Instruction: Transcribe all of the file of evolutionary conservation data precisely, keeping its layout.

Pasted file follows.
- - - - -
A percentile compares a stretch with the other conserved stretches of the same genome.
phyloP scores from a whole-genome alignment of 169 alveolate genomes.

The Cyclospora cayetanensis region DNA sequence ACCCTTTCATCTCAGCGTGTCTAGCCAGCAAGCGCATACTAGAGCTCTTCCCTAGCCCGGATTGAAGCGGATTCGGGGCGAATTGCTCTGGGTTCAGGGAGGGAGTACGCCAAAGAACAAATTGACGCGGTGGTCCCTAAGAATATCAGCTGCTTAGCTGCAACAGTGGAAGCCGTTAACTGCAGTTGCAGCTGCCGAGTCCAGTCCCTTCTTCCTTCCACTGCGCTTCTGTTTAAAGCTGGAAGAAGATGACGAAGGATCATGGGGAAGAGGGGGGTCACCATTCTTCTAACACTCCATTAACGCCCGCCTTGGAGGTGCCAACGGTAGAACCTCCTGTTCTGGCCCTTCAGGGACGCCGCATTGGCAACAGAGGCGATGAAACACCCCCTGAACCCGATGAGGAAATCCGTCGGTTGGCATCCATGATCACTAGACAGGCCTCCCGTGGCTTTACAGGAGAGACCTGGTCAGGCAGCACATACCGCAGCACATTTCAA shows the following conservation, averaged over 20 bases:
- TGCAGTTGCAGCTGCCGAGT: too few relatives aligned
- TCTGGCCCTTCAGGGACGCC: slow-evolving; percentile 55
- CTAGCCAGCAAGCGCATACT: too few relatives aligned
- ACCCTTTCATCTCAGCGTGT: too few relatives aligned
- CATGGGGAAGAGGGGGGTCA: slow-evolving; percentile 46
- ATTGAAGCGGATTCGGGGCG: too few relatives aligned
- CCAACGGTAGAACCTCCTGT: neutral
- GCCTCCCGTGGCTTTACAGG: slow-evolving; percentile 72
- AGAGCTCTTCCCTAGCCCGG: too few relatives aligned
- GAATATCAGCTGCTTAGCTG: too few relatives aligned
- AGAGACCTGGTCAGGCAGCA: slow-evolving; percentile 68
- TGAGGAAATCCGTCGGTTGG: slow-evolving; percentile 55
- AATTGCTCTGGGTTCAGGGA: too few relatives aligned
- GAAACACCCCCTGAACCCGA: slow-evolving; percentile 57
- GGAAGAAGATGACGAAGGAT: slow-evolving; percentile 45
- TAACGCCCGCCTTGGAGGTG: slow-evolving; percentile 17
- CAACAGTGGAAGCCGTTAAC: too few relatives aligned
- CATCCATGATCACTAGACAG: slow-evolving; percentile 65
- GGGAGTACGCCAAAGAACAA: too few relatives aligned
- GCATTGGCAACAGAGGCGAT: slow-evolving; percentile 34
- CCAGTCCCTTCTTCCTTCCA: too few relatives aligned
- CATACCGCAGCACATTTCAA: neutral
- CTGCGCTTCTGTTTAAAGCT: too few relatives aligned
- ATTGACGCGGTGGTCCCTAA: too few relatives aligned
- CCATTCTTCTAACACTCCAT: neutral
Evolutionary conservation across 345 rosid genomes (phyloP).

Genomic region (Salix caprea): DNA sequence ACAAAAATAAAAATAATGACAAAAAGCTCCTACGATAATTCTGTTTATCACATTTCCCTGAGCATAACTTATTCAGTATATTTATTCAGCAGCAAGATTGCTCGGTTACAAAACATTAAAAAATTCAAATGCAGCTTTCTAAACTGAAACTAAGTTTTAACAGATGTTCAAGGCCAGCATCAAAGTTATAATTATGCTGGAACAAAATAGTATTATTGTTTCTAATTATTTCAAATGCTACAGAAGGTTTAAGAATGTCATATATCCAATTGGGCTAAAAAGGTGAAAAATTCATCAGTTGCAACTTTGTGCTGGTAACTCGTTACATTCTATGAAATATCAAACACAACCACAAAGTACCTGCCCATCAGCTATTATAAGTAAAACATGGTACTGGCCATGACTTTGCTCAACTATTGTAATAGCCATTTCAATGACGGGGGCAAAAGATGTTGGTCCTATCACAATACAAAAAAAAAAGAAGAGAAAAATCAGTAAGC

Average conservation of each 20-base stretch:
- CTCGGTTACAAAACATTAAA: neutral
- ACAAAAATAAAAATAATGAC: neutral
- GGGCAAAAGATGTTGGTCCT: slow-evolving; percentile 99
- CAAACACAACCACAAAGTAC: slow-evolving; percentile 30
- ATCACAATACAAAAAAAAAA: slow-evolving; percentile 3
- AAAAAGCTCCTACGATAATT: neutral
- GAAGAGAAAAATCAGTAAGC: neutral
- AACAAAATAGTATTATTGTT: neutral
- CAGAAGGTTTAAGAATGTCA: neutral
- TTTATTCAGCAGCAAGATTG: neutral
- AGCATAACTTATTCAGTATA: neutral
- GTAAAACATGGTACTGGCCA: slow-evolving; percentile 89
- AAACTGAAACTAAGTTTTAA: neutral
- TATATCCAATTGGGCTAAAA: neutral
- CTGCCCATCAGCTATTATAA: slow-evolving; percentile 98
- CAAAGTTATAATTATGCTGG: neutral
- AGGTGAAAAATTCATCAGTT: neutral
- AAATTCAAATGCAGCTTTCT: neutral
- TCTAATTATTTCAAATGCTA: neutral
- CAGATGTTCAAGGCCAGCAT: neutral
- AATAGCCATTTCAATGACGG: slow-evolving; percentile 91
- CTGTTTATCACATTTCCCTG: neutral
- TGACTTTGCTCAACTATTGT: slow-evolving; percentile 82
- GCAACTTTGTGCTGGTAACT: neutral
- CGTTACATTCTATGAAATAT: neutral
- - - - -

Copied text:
A percentile compares a stretch with the other conserved stretches of the same genome.
phyloP scores from a whole-genome alignment of 169 alveolate genomes.

The Cyclospora cayetanensis region DNA sequence ACCCTTTCATCTCAGCGTGTCTAGCCAGCAAGCGCATACTAGAGCTCTTCCCTAGCCCGGATTGAAGCGGATTCGGGGCGAATTGCTCTGGGTTCAGGGAGGGAGTACGCCAAAGAACAAATTGACGCGGTGGTCCCTAAGAATATCAGCTGCTTAGCTGCAACAGTGGAAGCCGTTAACTGCAGTTGCAGCTGCCGAGTCCAGTCCCTTCTTCCTTCCACTGCGCTTCTGTTTAAAGCTGGAAGAAGATGACGAAGGATCATGGGGAAGAGGGGGGTCACCATTCTTCTAACACTCCATTAACGCCCGCCTTGGAGGTGCCAACGGTAGAACCTCCTGTTCTGGCCCTTCAGGGACGCCGCATTGGCAACAGAGGCGATGAAACACCCCCTGAACCCGATGAGGAAATCCGTCGGTTGGCATCCATGATCACTAGACAGGCCTCCCGTGGCTTTACAGGAGAGACCTGGTCAGGCAGCACATACCGCAGCACATTTCAA shows the following conservation, averaged over 20 bases:
- TGCAGTTGCAGCTGCCGAGT: too few relatives aligned
- TCTGGCCCTTCAGGGACGCC: slow-evolving; percentile 55
- CTAGCCAGCAAGCGCATACT: too few relatives aligned
- ACCCTTTCATCTCAGCGTGT: too few relatives aligned
- CATGGGGAAGAGGGGGGTCA: slow-evolving; percentile 46
- ATTGAAGCGGATTCGGGGCG: too few relatives aligned
- CCAACGGTAGAACCTCCTGT: neutral
- GCCTCCCGTGGCTTTACAGG: slow-evolving; percentile 72
- AGAGCTCTTCCCTAGCCCGG: too few relatives aligned
- GAATATCAGCTGCTTAGCTG: too few relatives aligned
- AGAGACCTGGTCAGGCAGCA: slow-evolving; percentile 68
- TGAGGAAATCCGTCGGTTGG: slow-evolving; percentile 55
- AATTGCTCTGGGTTCAGGGA: too few relatives aligned
- GAAACACCCCCTGAACCCGA: slow-evolving; percentile 57
- GGAAGAAGATGACGAAGGAT: slow-evolving; percentile 45
- TAACGCCCGCCTTGGAGGTG: slow-evolving; percentile 17
- CAACAGTGGAAGCCGTTAAC: too few relatives aligned
- CATCCATGATCACTAGACAG: slow-evolving; percentile 65
- GGGAGTACGCCAAAGAACAA: too few relatives aligned
- GCATTGGCAACAGAGGCGAT: slow-evolving; percentile 34
- CCAGTCCCTTCTTCCTTCCA: too few relatives aligned
- CATACCGCAGCACATTTCAA: neutral
- CTGCGCTTCTGTTTAAAGCT: too few relatives aligned
- ATTGACGCGGTGGTCCCTAA: too few relatives aligned
- CCATTCTTCTAACACTCCAT: neutral
Evolutionary conservation across 345 rosid genomes (phyloP).

Genomic region (Salix caprea): DNA sequence ACAAAAATAAAAATAATGACAAAAAGCTCCTACGATAATTCTGTTTATCACATTTCCCTGAGCATAACTTATTCAGTATATTTATTCAGCAGCAAGATTGCTCGGTTACAAAACATTAAAAAATTCAAATGCAGCTTTCTAAACTGAAACTAAGTTTTAACAGATGTTCAAGGCCAGCATCAAAGTTATAATTATGCTGGAACAAAATAGTATTATTGTTTCTAATTATTTCAAATGCTACAGAAGGTTTAAGAATGTCATATATCCAATTGGGCTAAAAAGGTGAAAAATTCATCAGTTGCAACTTTGTGCTGGTAACTCGTTACATTCTATGAAATATCAAACACAACCACAAAGTACCTGCCCATCAGCTATTATAAGTAAAACATGGTACTGGCCATGACTTTGCTCAACTATTGTAATAGCCATTTCAATGACGGGGGCAAAAGATGTTGGTCCTATCACAATACAAAAAAAAAAGAAGAGAAAAATCAGTAAGC

Average conservation of each 20-base stretch:
- CTCGGTTACAAAACATTAAA: neutral
- ACAAAAATAAAAATAATGAC: neutral
- GGGCAAAAGATGTTGGTCCT: slow-evolving; percentile 99
- CAAACACAACCACAAAGTAC: slow-evolving; percentile 30
- ATCACAATACAAAAAAAAAA: slow-evolving; percentile 3
- AAAAAGCTCCTACGATAATT: neutral
- GAAGAGAAAAATCAGTAAGC: neutral
- AACAAAATAGTATTATTGTT: neutral
- CAGAAGGTTTAAGAATGTCA: neutral
- TTTATTCAGCAGCAAGATTG: neutral
- AGCATAACTTATTCAGTATA: neutral
- GTAAAACATGGTACTGGCCA: slow-evolving; percentile 89
- AAACTGAAACTAAGTTTTAA: neutral
- TATATCCAATTGGGCTAAAA: neutral
- CTGCCCATCAGCTATTATAA: slow-evolving; percentile 98
- CAAAGTTATAATTATGCTGG: neutral
- AGGTGAAAAATTCATCAGTT: neutral
- AAATTCAAATGCAGCTTTCT: neutral
- TCTAATTATTTCAAATGCTA: neutral
- CAGATGTTCAAGGCCAGCAT: neutral
- AATAGCCATTTCAATGACGG: slow-evolving; percentile 91
- CTGTTTATCACATTTCCCTG: neutral
- TGACTTTGCTCAACTATTGT: slow-evolving; percentile 82
- GCAACTTTGTGCTGGTAACT: neutral
- CGTTACATTCTATGAAATAT: neutral